Article contributed by Najwa Hamid, Officer, Bar Council Syariah Law Committee, and photos by Muhammad Bazli Naim b Abdul Azid, Administrative Assistant, Bar Council Secretariat
Following the success of Forum Kedudukan Anak Tidak Sah Taraf dari Perspektif Undang–Undang Islam dan Undang–Undang Sivil, which was held in Terengganu on 29 Oct 2017, the Bar Council Syariah Law Committee (“SLC”) decided to organise the same forum in Kuala Lumpur on 28 July 2018 at the Bar Council Raja Aziz Addruse Auditorium.
The forum addressed the following topics:
(1) Definition of “anak tidak sah taraf” from Syariah and civil law perspectives;(2) Relevant provisions in the Law Reform (Marriage & Divorce) Act 1976; and(3) Relevant provisions in the Law Reform (Marriage and Divorce) (Amendment) Act 2017.
The forum began with opening remarks by the Co–Deputy Chairperson of SLC, Nazliyah Mansor, who then introduced the moderator for the forum, SLC member Hj Zainal Abidin b Shaik Zakaria.
The two panellists for the forum were Yang Arif Prof Adjunct Dato’ Dr Hj Mohd Na’im b Hj Mokhtar, Syariah Court of Appeal Judge; and Goh Siu Lin, Co–Chairperson of the Bar Council Family Law Committee.
The Judge stated that the legitimacy of a child’s status is an essential element in ensuring the rights of a child are taken care of in terms of maintenance, inheritance and property, custody, and marriage. He added that in the Muslim community, a child is considered a “legitimate” child if the child was born as a result of a valid marriage.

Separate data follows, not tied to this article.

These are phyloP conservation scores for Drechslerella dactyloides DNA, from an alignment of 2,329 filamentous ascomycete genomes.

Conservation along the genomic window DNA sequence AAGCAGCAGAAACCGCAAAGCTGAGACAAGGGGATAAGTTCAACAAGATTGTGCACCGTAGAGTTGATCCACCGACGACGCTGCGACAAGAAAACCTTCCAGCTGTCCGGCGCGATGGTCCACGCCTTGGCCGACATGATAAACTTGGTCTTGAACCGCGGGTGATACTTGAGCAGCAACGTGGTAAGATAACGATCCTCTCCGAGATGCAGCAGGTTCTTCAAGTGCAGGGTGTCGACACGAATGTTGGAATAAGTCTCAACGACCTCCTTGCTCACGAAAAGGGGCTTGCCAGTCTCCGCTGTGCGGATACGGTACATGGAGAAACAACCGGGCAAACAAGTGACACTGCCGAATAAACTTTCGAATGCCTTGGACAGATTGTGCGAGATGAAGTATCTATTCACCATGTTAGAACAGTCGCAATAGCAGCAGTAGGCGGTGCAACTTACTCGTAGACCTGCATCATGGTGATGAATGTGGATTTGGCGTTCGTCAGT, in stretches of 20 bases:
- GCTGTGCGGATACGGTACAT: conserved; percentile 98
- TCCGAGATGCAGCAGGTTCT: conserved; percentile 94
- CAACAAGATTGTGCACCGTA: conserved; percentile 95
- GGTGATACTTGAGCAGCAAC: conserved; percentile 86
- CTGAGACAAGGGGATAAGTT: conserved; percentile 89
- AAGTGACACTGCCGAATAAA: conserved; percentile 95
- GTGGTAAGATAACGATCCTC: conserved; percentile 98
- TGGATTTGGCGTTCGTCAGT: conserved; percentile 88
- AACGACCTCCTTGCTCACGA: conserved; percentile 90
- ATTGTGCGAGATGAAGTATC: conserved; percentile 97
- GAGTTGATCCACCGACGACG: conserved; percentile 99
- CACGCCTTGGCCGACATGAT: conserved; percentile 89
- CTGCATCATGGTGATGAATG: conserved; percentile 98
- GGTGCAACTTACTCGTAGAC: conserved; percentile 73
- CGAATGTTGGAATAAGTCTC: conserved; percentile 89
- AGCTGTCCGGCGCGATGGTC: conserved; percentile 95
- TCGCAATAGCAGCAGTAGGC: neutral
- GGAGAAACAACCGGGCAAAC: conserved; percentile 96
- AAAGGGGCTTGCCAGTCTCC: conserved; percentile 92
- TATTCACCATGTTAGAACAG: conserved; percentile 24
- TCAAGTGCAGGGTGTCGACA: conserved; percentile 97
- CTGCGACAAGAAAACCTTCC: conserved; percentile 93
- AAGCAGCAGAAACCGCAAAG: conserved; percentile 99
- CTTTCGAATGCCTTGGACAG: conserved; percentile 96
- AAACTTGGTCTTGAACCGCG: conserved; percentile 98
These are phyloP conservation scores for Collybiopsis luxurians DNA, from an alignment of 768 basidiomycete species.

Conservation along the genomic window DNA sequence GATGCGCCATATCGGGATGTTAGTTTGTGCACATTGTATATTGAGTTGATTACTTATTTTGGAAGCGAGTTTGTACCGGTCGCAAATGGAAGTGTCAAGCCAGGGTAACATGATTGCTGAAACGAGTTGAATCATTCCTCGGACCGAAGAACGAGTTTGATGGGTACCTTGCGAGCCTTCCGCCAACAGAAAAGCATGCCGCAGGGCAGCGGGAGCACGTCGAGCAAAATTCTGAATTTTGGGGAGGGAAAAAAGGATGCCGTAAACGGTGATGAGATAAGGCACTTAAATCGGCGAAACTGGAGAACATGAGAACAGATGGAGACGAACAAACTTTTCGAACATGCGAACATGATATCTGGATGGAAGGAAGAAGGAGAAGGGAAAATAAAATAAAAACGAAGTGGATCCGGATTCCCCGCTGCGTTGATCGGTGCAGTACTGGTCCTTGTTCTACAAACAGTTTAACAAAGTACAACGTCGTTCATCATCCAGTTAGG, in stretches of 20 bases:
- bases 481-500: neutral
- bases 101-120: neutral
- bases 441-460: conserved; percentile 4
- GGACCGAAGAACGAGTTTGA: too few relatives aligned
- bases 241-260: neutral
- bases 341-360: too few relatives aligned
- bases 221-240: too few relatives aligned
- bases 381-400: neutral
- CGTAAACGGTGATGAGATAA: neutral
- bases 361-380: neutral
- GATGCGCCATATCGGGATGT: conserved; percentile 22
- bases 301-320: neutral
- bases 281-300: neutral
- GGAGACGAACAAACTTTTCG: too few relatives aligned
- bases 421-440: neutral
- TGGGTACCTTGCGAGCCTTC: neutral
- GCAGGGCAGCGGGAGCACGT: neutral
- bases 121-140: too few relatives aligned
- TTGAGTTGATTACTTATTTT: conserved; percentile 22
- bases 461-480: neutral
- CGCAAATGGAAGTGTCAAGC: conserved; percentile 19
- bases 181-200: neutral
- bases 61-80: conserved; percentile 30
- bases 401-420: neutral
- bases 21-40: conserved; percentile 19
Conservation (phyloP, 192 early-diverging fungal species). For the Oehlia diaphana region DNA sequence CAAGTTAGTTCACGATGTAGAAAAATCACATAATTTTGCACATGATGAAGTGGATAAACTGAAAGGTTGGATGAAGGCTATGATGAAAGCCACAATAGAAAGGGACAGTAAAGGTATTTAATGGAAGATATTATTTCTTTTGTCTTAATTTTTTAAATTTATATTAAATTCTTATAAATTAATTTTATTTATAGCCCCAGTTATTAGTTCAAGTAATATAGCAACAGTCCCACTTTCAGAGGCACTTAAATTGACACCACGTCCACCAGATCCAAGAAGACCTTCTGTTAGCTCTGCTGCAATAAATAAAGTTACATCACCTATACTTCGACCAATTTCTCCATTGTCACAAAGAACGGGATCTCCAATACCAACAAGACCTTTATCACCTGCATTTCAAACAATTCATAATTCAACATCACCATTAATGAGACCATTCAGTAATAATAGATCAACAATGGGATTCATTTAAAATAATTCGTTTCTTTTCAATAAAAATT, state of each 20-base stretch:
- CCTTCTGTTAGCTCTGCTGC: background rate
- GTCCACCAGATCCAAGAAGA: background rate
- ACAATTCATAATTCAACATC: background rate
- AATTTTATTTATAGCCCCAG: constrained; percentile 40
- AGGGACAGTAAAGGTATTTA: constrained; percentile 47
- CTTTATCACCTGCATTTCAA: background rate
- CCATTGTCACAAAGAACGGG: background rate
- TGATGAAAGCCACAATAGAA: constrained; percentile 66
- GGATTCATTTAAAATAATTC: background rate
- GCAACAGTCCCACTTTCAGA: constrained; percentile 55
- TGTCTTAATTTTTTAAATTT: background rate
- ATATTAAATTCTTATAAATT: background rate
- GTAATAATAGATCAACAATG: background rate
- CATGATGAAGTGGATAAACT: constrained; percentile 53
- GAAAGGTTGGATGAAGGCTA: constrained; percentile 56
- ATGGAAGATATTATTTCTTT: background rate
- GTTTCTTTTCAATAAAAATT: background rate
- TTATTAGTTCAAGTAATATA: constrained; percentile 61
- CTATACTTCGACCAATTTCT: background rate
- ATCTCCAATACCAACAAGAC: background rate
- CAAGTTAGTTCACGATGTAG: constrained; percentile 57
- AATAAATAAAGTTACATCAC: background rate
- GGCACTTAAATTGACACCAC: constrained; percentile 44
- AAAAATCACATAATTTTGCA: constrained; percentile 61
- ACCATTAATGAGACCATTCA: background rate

He explained that the Muzakarah Jawatankuasa Fatwa Majlis Kebangsaan Bagi Hal Ehwal Ugama Islam Malaysia Kali Ke–57, which met on 10 June 2003, had decided that an “illegitimate” child cannot use the name of the father or the person who claims to be the father, as the child’s surname.
Goh Siu Lin presented information on the United Nations Convention on the Rights of the Child (“UNCRC”), which sets out the civil, political, economic, social, health, and cultural rights of children. UNCRC promotes children’s well–being and best interests while recognising that their vulnerability and maturity levels require special consideration. She further explained the four core principles of UNCRC: non–discrimination; devotion to the best interests of the child; the right to life, survival and development; and respect for the views of the child.
The three–hour forum — which carried two CPD points — was well–attended, with 75 participants comprising Members of the Bar, pupils in chambers, students, and members of the public.